They also all strip their beds every other weekend so that I can wash it all while they are at their other parents' house. DSS1 used to hate doing this, but when he refused to do it, he just had to sleep in dirty sheets. The next time, he did it, and now just does it automatically without being asked.

We no longer iron the kids' clothes because they ram them in drawers and we said we would no longer do it because there is no point. If they could prove they put them away well, we'd iron. The 12, 10 and 9 yr old can iron anyway.

They also ALL have to clear away from the table, and clear away after playing etc. They ALL lose pocket money/electronic device time for rudeness etc.

The point is it doesn't matter whether they are step, or bio, they are all learning to be part of a family, and to live with other people. That means taking the responsibility along with the benefits.

I think your real issue is if your DP and his ex listen to this excuse. It is a pants excuse (hahahaha!!). Please tell me your DP isn't taking this excuse seriously..???

There may be different rules in your house and their mum's house. we have this issue from time to time, with DSs about their dad's, and DSS's about their mum's. My mantra is "his/her house, his/her rules. My and DP's house, our rules". And our rule is you all put away your own clothes.

There is absolutely no reason for them not to our their pants and socks away! If your dh has a problem with that, he can do their washing.

Fairy130389 Fri 21-Jun-13 13:00:56

FGS. If I was their mother I would be ashamed that I had such bloody workshy lazy children that at their ages they didn't EXPECT to have to put their own stuff away!! DSD is 8 and tidies her own room, is expected to put away her own toys, and puts away the clothes that she can reach herself. She has her own wash bin and knows that if she does not put it in there, it will not get washed. I think it teaches children good values - in life there are things that need doing, such as putting away your clothes. You are hardly bloody locking them in a cupboard!! Definitely an excuse.

Fenton Fri 21-Jun-13 12:33:59

Oh lovely wotsfortea you've come up with a new twist to make it all the stepmother's fault. What in her posts makes you think she doesn't make them feel welcome?

I read it that she is respecting their private space. Is she wrong for that too? Perhaps she should charge in there and start hoovering while they read/play games - that's nice and welcoming. Or rent their rooms out during the week?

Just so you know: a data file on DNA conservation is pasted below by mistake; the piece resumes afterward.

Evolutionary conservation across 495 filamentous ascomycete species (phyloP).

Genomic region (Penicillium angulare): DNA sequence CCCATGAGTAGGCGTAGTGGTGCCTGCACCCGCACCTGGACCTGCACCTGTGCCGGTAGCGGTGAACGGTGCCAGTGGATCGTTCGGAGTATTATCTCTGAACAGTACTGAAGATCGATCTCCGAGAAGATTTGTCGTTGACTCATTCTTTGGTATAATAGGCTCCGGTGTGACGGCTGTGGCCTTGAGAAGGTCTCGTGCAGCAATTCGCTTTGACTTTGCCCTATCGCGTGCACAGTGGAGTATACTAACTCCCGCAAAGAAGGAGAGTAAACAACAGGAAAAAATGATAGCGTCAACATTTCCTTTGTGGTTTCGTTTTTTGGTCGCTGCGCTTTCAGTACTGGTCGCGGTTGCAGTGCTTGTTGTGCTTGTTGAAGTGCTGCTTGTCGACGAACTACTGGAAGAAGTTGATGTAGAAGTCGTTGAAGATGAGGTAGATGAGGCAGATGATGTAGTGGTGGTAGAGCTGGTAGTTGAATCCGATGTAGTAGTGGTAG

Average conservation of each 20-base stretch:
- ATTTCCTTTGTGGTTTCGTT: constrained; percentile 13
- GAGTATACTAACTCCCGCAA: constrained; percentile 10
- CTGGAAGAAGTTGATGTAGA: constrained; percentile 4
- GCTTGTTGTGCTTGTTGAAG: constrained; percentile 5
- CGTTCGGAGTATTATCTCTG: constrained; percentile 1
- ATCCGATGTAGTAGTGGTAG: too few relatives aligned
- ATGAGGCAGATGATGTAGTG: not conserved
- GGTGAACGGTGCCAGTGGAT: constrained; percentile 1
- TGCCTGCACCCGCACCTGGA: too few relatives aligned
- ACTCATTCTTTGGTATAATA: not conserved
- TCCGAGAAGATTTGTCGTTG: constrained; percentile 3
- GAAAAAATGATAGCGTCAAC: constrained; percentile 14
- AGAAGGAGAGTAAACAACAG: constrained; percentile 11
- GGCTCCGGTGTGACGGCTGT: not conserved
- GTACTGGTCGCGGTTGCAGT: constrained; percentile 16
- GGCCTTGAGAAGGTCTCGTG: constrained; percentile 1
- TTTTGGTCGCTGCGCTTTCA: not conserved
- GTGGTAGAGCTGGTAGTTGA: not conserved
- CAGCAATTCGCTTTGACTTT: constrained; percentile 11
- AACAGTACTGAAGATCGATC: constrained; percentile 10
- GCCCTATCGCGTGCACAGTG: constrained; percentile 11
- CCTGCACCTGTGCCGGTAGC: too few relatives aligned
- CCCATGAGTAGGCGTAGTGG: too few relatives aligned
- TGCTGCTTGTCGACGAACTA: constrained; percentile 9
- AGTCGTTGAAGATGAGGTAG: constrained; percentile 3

ffs

MrsCampbellBlack Fri 21-Jun-13 12:33:05

I make my 8 year old put his pants and socks away - lordy, they'd hate me.

Fenton Fri 21-Jun-13 12:29:43

I'm surprised the ExW is even entertaining this 'complaint' - does she not hear how stupid it sounds,

"Ex Husband, our children do not want to visit you again because your evil new wife makes them put their socks away"

<<fume, rage, fume>>

won't somebody think of the poor kids. sad

wotsfortea Fri 21-Jun-13 12:01:33

Obviously putting away the socks and pants isn't the real reason. But I think the real reason stands out in your post when you say you have never felt welcome in the children's rooms. Surely you, as the step parent, are the one that's supposed to make them feel welcome?

The real question here is why did you DH not just laugh when they gave that as the reason? Does he seriously need convincing that getting them to put their own laundry away is somehow unreasonable?

Smh13 Fri 21-Jun-13 11:46:05

Thank you for all your comments - it's so nice to know that I'm not expecting too much or going mad! Just got to convince dh, dss and dsd now!

NatashaBee Fri 21-Jun-13 11:33:59

I expect the same of DSD, she doesn't like it either, she has cleaners at her mum's house. Tough luck.

theredhen Fri 21-Jun-13 11:01:45

I thought my step kids got off lightly! Mine are expected to put their own clothes away. Put the dirty stuff in the wash and I've just instigated expecting them to clean their own rooms. They also take it in turns to wipe up with the exception of the youngest age 10. Although my own ds was drying up at that age.

Xalla Fri 21-Jun-13 10:24:54

Exactly what Stealthsquiggle said. If that's the worst they've got, they're clutching at straws.

Dumpylump Fri 21-Jun-13 09:59:25

Seriously? As stealthsquiggle says...if that is all they've got to complain about,then you're doing a grand job! I expect mine to put dishes into dishwasher, make their own beds, keep their room tidy and put dirty clothes into the laundry basket.
Dp has explained that while they don't have specific chores with us, the very least we expect is that they tidy up behind themselves and treat our home - which is also their home too - with respect. I have exactly the same expectations of my own ds's.
Dsds love the fact that I have someone to do all the ironing!

stealthsquiggle Fri 21-Jun-13 09:48:32

If that's the worst they can come up with, you must be looking after them very well indeed.

ClartyCarol Fri 21-Jun-13 09:46:37

Bloody hell, sounds like they're grasping at straws to have a pop at you. I wouldn't back down, but maybe if it would be taken better coming from their dad get him to explain he thinks it would be good for them to be helpful and start doing things for themselves.

The cheek of it eh?! How very dare you clean their clothes? the evil part of me would be temped to just get them to bag up their dirty washing and send it back to their mother.

lovetoski Fri 21-Jun-13 09:45:49

I would expect any child of that age step child or not to put their own clothes away.